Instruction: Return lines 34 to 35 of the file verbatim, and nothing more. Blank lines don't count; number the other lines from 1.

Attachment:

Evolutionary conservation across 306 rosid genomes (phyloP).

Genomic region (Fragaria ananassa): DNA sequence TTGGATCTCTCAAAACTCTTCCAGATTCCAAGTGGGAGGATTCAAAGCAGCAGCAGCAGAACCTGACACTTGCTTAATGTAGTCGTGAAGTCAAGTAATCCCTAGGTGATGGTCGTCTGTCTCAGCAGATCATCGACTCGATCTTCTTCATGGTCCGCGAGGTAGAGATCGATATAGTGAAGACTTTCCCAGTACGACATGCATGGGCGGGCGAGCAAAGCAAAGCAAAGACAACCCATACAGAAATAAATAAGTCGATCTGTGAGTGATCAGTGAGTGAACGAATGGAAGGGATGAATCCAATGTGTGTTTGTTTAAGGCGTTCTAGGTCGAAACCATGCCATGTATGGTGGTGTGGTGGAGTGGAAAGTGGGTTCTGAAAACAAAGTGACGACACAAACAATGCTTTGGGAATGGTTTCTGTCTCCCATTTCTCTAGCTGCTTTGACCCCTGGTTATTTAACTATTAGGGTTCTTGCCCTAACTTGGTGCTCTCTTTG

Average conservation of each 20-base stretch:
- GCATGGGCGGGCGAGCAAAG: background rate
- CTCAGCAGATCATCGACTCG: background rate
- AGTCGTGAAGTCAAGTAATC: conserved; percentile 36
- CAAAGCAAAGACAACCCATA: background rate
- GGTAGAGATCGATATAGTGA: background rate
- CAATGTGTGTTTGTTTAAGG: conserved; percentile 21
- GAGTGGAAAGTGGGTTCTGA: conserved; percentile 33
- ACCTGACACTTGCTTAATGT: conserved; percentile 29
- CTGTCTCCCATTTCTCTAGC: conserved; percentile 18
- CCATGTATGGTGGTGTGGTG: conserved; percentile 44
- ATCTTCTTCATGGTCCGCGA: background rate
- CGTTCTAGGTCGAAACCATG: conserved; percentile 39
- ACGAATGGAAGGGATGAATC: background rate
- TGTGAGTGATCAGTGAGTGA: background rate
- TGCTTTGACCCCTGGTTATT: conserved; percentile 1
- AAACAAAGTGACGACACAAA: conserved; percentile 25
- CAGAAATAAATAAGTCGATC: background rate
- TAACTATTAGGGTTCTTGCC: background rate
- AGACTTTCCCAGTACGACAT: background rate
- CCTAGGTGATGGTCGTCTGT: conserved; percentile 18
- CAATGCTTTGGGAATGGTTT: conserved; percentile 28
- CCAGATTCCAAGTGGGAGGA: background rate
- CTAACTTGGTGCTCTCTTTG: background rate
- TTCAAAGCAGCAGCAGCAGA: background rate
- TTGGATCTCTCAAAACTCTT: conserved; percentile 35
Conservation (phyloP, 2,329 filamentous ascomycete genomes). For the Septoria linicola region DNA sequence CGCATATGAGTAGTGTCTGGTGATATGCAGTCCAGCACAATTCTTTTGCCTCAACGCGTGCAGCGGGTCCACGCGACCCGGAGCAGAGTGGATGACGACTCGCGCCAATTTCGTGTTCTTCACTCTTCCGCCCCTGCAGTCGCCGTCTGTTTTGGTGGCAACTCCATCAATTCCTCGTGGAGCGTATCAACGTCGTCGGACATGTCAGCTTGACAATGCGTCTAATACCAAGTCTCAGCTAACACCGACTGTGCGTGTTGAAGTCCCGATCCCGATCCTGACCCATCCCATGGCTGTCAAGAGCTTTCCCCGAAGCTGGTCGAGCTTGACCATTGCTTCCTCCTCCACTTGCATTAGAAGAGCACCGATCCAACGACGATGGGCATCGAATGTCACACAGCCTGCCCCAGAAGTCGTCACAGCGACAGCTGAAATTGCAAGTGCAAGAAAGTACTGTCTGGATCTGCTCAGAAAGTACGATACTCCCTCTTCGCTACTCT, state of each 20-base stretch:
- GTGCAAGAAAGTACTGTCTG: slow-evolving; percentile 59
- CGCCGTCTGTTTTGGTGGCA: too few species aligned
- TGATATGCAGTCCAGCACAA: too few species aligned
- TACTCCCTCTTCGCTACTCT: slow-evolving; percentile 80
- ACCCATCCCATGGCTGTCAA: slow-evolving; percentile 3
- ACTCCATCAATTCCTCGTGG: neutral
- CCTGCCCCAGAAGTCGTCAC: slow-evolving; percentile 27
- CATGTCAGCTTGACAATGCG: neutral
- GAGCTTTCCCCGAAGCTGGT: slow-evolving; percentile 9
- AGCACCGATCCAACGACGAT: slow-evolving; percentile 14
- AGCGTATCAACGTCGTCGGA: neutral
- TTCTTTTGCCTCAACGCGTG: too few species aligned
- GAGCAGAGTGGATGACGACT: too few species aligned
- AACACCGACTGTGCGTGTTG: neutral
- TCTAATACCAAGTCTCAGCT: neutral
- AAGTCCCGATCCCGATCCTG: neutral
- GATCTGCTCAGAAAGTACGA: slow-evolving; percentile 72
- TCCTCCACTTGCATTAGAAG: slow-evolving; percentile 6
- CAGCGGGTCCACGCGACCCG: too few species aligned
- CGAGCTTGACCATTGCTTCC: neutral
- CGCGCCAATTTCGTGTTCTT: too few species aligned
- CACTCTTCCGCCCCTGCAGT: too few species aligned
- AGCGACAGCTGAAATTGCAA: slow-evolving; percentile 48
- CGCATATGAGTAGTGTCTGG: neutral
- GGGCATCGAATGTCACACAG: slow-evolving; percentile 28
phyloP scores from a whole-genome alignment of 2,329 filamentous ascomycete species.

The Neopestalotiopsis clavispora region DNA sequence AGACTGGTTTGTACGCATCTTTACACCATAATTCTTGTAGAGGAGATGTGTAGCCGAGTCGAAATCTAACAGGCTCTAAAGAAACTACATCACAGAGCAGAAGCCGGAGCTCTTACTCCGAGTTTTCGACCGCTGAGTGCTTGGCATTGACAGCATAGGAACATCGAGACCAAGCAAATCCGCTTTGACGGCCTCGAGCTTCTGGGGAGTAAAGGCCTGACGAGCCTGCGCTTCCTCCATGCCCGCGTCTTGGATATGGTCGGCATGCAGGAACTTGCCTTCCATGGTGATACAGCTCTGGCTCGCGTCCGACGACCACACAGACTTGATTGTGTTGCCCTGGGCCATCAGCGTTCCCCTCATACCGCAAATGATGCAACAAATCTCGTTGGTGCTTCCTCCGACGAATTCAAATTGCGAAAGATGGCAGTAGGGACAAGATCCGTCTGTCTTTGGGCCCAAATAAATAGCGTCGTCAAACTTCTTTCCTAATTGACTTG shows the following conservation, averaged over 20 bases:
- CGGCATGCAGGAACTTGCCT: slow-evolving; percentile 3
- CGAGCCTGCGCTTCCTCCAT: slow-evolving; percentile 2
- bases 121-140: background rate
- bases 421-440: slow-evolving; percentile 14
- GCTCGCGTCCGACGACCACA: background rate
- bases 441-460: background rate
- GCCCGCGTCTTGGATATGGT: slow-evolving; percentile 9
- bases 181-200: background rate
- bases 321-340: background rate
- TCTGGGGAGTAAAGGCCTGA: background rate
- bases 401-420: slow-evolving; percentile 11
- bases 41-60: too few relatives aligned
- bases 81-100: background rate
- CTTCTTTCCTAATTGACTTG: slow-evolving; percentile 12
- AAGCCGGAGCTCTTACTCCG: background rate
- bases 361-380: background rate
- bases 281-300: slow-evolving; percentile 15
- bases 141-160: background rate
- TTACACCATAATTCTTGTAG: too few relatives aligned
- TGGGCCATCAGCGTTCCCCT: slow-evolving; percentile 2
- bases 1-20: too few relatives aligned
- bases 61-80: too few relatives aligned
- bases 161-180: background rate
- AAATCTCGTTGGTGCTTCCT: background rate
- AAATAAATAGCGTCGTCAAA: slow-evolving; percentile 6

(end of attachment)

- ACCCATCCCATGGCTGTCAA: slow-evolving; percentile 3
- ACTCCATCAATTCCTCGTGG: neutral